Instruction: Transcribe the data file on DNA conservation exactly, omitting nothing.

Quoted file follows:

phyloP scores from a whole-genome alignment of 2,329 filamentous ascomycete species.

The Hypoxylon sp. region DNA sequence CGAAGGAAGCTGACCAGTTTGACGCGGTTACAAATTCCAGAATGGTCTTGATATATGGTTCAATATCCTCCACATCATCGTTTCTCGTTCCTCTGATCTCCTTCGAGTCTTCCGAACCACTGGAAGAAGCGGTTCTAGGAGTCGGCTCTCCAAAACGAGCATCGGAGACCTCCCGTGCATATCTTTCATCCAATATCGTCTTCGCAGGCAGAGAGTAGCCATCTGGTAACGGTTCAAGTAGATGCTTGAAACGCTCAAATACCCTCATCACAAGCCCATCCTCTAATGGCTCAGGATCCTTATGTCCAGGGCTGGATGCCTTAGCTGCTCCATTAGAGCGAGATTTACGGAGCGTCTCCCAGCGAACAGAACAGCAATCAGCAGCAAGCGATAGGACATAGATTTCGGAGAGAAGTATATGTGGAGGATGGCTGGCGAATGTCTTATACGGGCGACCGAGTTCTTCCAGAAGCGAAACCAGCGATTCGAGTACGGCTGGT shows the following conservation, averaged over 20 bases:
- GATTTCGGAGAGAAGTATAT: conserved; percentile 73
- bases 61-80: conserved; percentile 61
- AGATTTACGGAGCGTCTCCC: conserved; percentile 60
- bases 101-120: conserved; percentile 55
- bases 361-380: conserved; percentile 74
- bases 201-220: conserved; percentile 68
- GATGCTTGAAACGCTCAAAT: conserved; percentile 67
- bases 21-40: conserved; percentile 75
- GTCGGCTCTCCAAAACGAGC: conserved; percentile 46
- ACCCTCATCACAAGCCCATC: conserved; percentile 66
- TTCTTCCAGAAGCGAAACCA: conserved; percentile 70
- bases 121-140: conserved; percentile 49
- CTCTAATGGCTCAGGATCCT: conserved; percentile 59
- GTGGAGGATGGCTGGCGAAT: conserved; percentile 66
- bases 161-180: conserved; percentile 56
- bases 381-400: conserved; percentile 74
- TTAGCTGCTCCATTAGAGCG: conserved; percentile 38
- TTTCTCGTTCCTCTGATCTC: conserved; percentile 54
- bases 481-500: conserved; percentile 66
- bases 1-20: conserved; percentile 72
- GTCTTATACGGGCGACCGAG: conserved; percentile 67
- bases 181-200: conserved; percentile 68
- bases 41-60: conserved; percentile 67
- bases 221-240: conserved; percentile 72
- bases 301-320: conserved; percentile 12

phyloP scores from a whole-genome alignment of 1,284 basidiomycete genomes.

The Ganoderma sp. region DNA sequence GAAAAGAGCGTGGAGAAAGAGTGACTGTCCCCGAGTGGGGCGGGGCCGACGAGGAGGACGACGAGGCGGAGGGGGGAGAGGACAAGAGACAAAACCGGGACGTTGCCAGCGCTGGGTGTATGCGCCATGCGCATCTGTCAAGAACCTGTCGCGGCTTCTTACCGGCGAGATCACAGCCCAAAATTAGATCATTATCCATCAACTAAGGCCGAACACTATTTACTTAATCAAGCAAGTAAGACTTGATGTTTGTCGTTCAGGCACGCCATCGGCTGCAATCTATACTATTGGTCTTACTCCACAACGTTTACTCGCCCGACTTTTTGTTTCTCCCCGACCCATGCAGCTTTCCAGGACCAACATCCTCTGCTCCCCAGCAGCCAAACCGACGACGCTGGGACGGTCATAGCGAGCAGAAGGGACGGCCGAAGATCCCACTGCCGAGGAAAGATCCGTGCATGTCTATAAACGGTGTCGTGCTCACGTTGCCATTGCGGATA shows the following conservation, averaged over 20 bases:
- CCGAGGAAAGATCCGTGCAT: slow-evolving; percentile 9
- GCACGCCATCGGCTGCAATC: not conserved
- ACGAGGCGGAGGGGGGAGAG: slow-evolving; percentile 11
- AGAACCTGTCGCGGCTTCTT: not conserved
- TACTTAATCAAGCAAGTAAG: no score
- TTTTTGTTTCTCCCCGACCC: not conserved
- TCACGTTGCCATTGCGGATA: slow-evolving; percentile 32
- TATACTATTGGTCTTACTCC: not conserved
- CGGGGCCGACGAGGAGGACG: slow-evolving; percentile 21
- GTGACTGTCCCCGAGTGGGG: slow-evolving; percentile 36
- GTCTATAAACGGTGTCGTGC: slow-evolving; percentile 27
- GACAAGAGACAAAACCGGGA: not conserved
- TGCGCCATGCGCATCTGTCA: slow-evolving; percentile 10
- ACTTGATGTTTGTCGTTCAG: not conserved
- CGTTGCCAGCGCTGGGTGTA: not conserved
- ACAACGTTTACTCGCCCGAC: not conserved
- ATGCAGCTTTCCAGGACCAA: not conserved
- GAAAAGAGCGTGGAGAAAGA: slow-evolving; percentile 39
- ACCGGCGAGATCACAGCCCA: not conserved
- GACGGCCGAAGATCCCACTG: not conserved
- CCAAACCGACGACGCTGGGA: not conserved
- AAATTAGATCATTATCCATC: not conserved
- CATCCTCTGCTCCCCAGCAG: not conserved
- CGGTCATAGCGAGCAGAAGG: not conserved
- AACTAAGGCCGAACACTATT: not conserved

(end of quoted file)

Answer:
phyloP scores from a whole-genome alignment of 2,329 filamentous ascomycete species.

The Hypoxylon sp. region DNA sequence CGAAGGAAGCTGACCAGTTTGACGCGGTTACAAATTCCAGAATGGTCTTGATATATGGTTCAATATCCTCCACATCATCGTTTCTCGTTCCTCTGATCTCCTTCGAGTCTTCCGAACCACTGGAAGAAGCGGTTCTAGGAGTCGGCTCTCCAAAACGAGCATCGGAGACCTCCCGTGCATATCTTTCATCCAATATCGTCTTCGCAGGCAGAGAGTAGCCATCTGGTAACGGTTCAAGTAGATGCTTGAAACGCTCAAATACCCTCATCACAAGCCCATCCTCTAATGGCTCAGGATCCTTATGTCCAGGGCTGGATGCCTTAGCTGCTCCATTAGAGCGAGATTTACGGAGCGTCTCCCAGCGAACAGAACAGCAATCAGCAGCAAGCGATAGGACATAGATTTCGGAGAGAAGTATATGTGGAGGATGGCTGGCGAATGTCTTATACGGGCGACCGAGTTCTTCCAGAAGCGAAACCAGCGATTCGAGTACGGCTGGT shows the following conservation, averaged over 20 bases:
- GATTTCGGAGAGAAGTATAT: conserved; percentile 73
- bases 61-80: conserved; percentile 61
- AGATTTACGGAGCGTCTCCC: conserved; percentile 60
- bases 101-120: conserved; percentile 55
- bases 361-380: conserved; percentile 74
- bases 201-220: conserved; percentile 68
- GATGCTTGAAACGCTCAAAT: conserved; percentile 67
- bases 21-40: conserved; percentile 75
- GTCGGCTCTCCAAAACGAGC: conserved; percentile 46
- ACCCTCATCACAAGCCCATC: conserved; percentile 66
- TTCTTCCAGAAGCGAAACCA: conserved; percentile 70
- bases 121-140: conserved; percentile 49
- CTCTAATGGCTCAGGATCCT: conserved; percentile 59
- GTGGAGGATGGCTGGCGAAT: conserved; percentile 66
- bases 161-180: conserved; percentile 56
- bases 381-400: conserved; percentile 74
- TTAGCTGCTCCATTAGAGCG: conserved; percentile 38
- TTTCTCGTTCCTCTGATCTC: conserved; percentile 54
- bases 481-500: conserved; percentile 66
- bases 1-20: conserved; percentile 72
- GTCTTATACGGGCGACCGAG: conserved; percentile 67
- bases 181-200: conserved; percentile 68
- bases 41-60: conserved; percentile 67
- bases 221-240: conserved; percentile 72
- bases 301-320: conserved; percentile 12

phyloP scores from a whole-genome alignment of 1,284 basidiomycete genomes.

The Ganoderma sp. region DNA sequence GAAAAGAGCGTGGAGAAAGAGTGACTGTCCCCGAGTGGGGCGGGGCCGACGAGGAGGACGACGAGGCGGAGGGGGGAGAGGACAAGAGACAAAACCGGGACGTTGCCAGCGCTGGGTGTATGCGCCATGCGCATCTGTCAAGAACCTGTCGCGGCTTCTTACCGGCGAGATCACAGCCCAAAATTAGATCATTATCCATCAACTAAGGCCGAACACTATTTACTTAATCAAGCAAGTAAGACTTGATGTTTGTCGTTCAGGCACGCCATCGGCTGCAATCTATACTATTGGTCTTACTCCACAACGTTTACTCGCCCGACTTTTTGTTTCTCCCCGACCCATGCAGCTTTCCAGGACCAACATCCTCTGCTCCCCAGCAGCCAAACCGACGACGCTGGGACGGTCATAGCGAGCAGAAGGGACGGCCGAAGATCCCACTGCCGAGGAAAGATCCGTGCATGTCTATAAACGGTGTCGTGCTCACGTTGCCATTGCGGATA shows the following conservation, averaged over 20 bases:
- CCGAGGAAAGATCCGTGCAT: slow-evolving; percentile 9
- GCACGCCATCGGCTGCAATC: not conserved
- ACGAGGCGGAGGGGGGAGAG: slow-evolving; percentile 11
- AGAACCTGTCGCGGCTTCTT: not conserved
- TACTTAATCAAGCAAGTAAG: no score
- TTTTTGTTTCTCCCCGACCC: not conserved
- TCACGTTGCCATTGCGGATA: slow-evolving; percentile 32
- TATACTATTGGTCTTACTCC: not conserved
- CGGGGCCGACGAGGAGGACG: slow-evolving; percentile 21
- GTGACTGTCCCCGAGTGGGG: slow-evolving; percentile 36
- GTCTATAAACGGTGTCGTGC: slow-evolving; percentile 27
- GACAAGAGACAAAACCGGGA: not conserved
- TGCGCCATGCGCATCTGTCA: slow-evolving; percentile 10
- ACTTGATGTTTGTCGTTCAG: not conserved
- CGTTGCCAGCGCTGGGTGTA: not conserved
- ACAACGTTTACTCGCCCGAC: not conserved
- ATGCAGCTTTCCAGGACCAA: not conserved
- GAAAAGAGCGTGGAGAAAGA: slow-evolving; percentile 39
- ACCGGCGAGATCACAGCCCA: not conserved
- GACGGCCGAAGATCCCACTG: not conserved
- CCAAACCGACGACGCTGGGA: not conserved
- AAATTAGATCATTATCCATC: not conserved
- CATCCTCTGCTCCCCAGCAG: not conserved
- CGGTCATAGCGAGCAGAAGG: not conserved
- AACTAAGGCCGAACACTATT: not conserved